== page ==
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      • kokomo replied:

        @jimmyszeto I am more referring to those particular ones (don’t want to specifically point them out here) on here who mock them for speaking about the difficulties of taking care of a baby, etc. Celebrities are humans too and they go through the same thing so why put them down for something that normal parents do? And also, if they can afford a lactation specialist to help with breastfeeding, then more power to them. At the end, it benefits the baby.

        As for the name, people in Asia have a tendency to give their kids funny names. Even some of the artists themselves have abnormal or made-up names. For example, Ruco is not a real name. But American celebrities do the same thing. Even normal people try to make their kids’ name unique by purposely changing the spelling of a name.

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      • jimmyszeto replied:

        @kokomo
        Like I’ve said before, not every kid can be unique or the best. Why do some people think that their child has come out of the womb for 2 weeks and already believe that their kid is the best at everything. Why don’t they just let them develop naturally? Look at Sunny Chan. You can still be proud of the child if he shows improvement.

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      • kokomo replied:

        @jimmyszeto – Yes, not every kid can be the best but then again what is considered the best? Who determines what the best should be? And in my opinion, every kid is unique in their own way because they do develop differently, have different personalities and interest, and come from different backgrounds. It’s good that you brought up Sunny Chan because like Sunny, I’m also raising a child with autism. Not only that, but I work with individuals with special needs in my job, so I do believe in each child’s individual development and allow them to explore their own talents and interest. At the same time, I don’t want to criticize other parents’ parenting and definitely not mock them for it because being a parent is hard enough as it is. I think most parents love their kids and are doing what is best for them. Outsiders can provide advice and feedback to help the parents if they want, but save the negative and unnecessary criticism. That’s all I’m saying.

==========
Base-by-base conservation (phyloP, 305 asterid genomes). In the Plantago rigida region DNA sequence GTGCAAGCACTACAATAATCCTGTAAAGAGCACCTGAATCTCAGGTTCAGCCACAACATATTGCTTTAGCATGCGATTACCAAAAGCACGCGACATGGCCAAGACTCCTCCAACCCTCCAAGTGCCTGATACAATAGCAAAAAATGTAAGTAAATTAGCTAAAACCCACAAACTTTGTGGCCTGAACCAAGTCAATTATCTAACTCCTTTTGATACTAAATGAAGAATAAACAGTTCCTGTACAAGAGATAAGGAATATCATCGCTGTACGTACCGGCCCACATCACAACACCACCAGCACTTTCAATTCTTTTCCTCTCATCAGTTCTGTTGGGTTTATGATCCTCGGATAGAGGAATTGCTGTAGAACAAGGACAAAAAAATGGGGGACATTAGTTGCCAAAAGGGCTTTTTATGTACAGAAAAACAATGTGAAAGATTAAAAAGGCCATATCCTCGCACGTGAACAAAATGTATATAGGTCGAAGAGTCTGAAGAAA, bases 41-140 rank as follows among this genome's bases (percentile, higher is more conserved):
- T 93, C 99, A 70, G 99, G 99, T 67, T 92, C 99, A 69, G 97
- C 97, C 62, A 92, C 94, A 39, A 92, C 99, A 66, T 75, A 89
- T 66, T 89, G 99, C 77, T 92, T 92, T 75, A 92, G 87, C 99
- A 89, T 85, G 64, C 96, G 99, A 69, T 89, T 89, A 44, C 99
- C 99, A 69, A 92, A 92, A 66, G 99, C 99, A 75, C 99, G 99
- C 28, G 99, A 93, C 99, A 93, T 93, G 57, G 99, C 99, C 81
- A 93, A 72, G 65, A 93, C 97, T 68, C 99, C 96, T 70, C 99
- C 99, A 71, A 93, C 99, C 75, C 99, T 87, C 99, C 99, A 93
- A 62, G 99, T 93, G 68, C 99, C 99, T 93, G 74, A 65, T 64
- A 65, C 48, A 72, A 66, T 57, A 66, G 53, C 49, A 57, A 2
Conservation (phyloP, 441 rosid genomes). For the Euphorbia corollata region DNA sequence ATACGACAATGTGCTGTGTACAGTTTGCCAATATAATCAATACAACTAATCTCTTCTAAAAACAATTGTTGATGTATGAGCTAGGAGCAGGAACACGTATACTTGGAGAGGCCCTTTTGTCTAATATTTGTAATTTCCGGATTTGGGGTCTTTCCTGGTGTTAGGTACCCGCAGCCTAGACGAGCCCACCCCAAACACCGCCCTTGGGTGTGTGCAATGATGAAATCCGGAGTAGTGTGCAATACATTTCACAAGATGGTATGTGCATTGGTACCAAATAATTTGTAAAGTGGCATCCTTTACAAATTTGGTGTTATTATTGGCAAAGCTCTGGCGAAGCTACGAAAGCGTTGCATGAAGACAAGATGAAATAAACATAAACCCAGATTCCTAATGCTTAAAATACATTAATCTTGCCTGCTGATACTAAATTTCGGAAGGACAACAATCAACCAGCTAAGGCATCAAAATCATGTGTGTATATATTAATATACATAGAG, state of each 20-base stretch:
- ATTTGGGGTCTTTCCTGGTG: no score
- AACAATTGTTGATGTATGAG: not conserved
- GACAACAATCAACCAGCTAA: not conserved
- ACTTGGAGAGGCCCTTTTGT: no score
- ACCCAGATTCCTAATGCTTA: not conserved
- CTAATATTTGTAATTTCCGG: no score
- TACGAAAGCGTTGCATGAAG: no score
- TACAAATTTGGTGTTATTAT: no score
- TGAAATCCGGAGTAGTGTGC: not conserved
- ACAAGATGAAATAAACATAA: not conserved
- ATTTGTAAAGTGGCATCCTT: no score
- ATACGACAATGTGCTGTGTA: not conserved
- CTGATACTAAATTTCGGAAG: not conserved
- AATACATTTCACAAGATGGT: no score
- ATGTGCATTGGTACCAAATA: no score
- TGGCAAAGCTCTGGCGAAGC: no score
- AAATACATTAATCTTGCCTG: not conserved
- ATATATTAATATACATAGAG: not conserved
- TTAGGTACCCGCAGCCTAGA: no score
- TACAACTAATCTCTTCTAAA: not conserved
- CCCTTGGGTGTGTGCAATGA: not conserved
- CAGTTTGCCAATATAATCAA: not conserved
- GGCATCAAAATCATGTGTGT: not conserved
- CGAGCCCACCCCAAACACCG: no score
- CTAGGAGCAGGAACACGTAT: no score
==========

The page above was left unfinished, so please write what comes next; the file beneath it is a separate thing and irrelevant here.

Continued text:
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      • hetieshou replied:

        @kokomo
        Maybe people are tired of hearing them whine because they are not the only parents in the world, have money to hire help and other resources that the average person does not have. But yet they are still complaining.. What about the very poor and low income people who truly go through difficulties in raising a family and caring for kids? I think celebrities are too pampered to truly know what the real difficulties in caring for kids and raising a family are. I remember my late mom sharing so many stories about what she went through to raise us and she did not whine like them in spite of going through so much more. They are pampered but are still whining. You know the saying, a rich person can get a small cut and it is the biggest deal while a poor person can have their organs falling out and no one gives a care.